By Hunter Hines
Christian Action League
January 27, 2021
The second impeachment trial of former President Donald J. Trump will begin on February 8. But North Carolina’s two Senators, Tillis and Burr, have indicated they oppose it.
The Raleigh News and Observer noted that both Tillis and Burr voted to acquit Trump during his first impeachment last year. Both voted to certify the election results, recognizing Biden as the winner of the presidential election. And Tuesday, both voted for a motion that said that the former SCOTUS’s impeachment trial is “unconstitutional.”
The motion was introduced by Kentucky’s Republican Senator, Rand Paul, who argued Trump is now a private citizen, and an impeachment trial would only apply constitutionally to a sitting president.
Democrats, along with five Republicans, voted Paul’s motion down. However, 45 Republicans voted for the motion, showing the vast majority of Republicans don’t believe a trial should be taking place and there aren’t enough Republican votes to convict.
Bolstering this view is the unwillingness of the United States Supreme Court’s Chief Justice, John Roberts, to preside over a Senate trial. Instead, Sen. Patrick Leahy, Democratic Senate President Pro-Tempore from Vermont, announced that he would preside in Roberts’ absence.
On Monday, Burr told reporters that the President was a civilian now and that he believed any criminal charges should be referred to the Justice Department.
Tillis released a statement on Tuesday, which reads:
“On January 6, I said voting to reject the states’ electors was a dangerous precedent we should not set. Likewise, impeaching a former President who is now a private citizen would be equally unwise. The impeachment power can be turned into a political weapon, especially if it is primarily used to disqualify an individual citizen from running for public office. My Democratic colleagues would have rightfully objected to Republicans – when they controlled Congress – using the impeachment power to disqualify former Secretary of State Hillary Clinton from running for President in 2016 because of her email controversy. The great hallmark of our Democratic Republic is self-government, and I have faith in the American people to assess the qualifications of presidential candidates and make an informed decision themselves, just as they have done every four years since George Washington was elected as our first president. Congress should not dictate to the American people who they can and cannot vote for.”
The articles of impeachment against Trump sent over to the Senate from the House charge the former President with “inciting violence against the government of the United States” by making untrue statements about election fraud in an address to a crowd at the Ellipse in Washington, D.C. According to the articles, his remarks encouraged the lawless actions at the Capitol building on January 6, actions that were meant to interfere with Congress’s joint session to certify the election results in favor of his opponent, now President Joe Biden.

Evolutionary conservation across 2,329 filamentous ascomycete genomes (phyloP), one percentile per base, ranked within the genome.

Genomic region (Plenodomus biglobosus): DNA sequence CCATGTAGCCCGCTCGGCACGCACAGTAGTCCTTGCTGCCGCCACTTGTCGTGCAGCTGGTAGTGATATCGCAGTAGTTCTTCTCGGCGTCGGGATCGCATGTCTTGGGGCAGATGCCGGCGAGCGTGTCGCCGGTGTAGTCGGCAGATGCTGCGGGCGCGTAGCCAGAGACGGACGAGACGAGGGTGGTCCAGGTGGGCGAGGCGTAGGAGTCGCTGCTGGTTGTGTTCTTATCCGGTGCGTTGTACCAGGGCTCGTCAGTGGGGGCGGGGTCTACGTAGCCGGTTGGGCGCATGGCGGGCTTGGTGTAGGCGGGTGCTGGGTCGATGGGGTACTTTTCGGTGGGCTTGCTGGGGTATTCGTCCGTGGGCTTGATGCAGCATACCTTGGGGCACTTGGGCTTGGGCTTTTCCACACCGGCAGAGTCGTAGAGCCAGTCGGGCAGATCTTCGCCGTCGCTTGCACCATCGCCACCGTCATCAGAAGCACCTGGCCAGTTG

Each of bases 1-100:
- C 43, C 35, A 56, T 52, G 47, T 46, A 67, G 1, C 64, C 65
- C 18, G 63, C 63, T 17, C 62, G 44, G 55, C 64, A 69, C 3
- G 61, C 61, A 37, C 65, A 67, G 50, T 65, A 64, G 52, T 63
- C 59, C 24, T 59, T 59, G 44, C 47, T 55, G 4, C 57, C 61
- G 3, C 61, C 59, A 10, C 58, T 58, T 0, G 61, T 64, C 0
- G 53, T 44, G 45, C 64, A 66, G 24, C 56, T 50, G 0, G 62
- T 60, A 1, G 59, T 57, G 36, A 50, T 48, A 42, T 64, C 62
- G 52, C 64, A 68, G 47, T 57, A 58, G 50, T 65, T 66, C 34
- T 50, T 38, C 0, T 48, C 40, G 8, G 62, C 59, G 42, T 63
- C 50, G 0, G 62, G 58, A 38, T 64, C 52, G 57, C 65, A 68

The charges also include the President’s phone call to Georgia’s secretary of state, Brad Raffensperger, which urged him to “find” enough votes to overturn the Georgia election results.
“In all this, President Trump gravely endangered the security of the United States and its institutions of Government. He threatened the integrity of the democratic system, interfered with the peaceful transition of power, and imperiled a co-equal branch of Government. He thereby betrayed his trust as President, to the manifest injury of the people of the United States,” says the document.
However, Mat Staver, head of Liberty Counsel, in recent correspondence to LC’s supporters, highlights a statement made by South Carolina Republican Senator Lindsey Graham, who said the trial was vindictive. Staver listed the following reasons a trial in the Senate would now be unconstitutional:
“The U.S. Constitution is unquestionably clear on the purpose and limits of the impeachment of a president:
“Article 2 Section 1 states: “The executive power shall be vested in a President of the United States of America. He shall hold his office during the term of four years…”
“Article 2 Section 4 states: “The President, Vice President and all civil officers of the United States, shall be removed from office on impeachment for, and conviction of, treason, bribery, or other high crimes and misdemeanors.”
“The keyword in each of these constitutional provisions is “office.”
“According to the plain language of the Constitution, impeachment may ONLY be used against a person currently in office.
“As of January 20, Donald J. Trump left the office of the President.
“If impeachment could be used against former officeholders, then every former officeholder could be impeached by the majority party. Indeed, the controlling party could impeach all future presidential candidates who were former officeholders.”
Rev. Mark Creech, executive director of the Christian Action League, said that he appreciated the position of North Carolina’s two Senators on impeachment.
“I think what happened on January 6 at the Capitol was more than unfortunate. It was exceedingly tragic,” said Creech. “Although I am not an attorney, I still think it would be most difficult to prove anything the President said was actually meant to stir the crowd at the Ellipse to storm the Capitol. What we need to think about is what precipitated all of this – anger. May I remind you that anger, figuratively speaking, is what dispenses the killer’s poison, lights the cannon’s fuse. That’s what our leaders need to be tamping down right now – anger. This trial, I believe, only stokes the fires of anger – something that promises to leave us barren and desolate as a country.”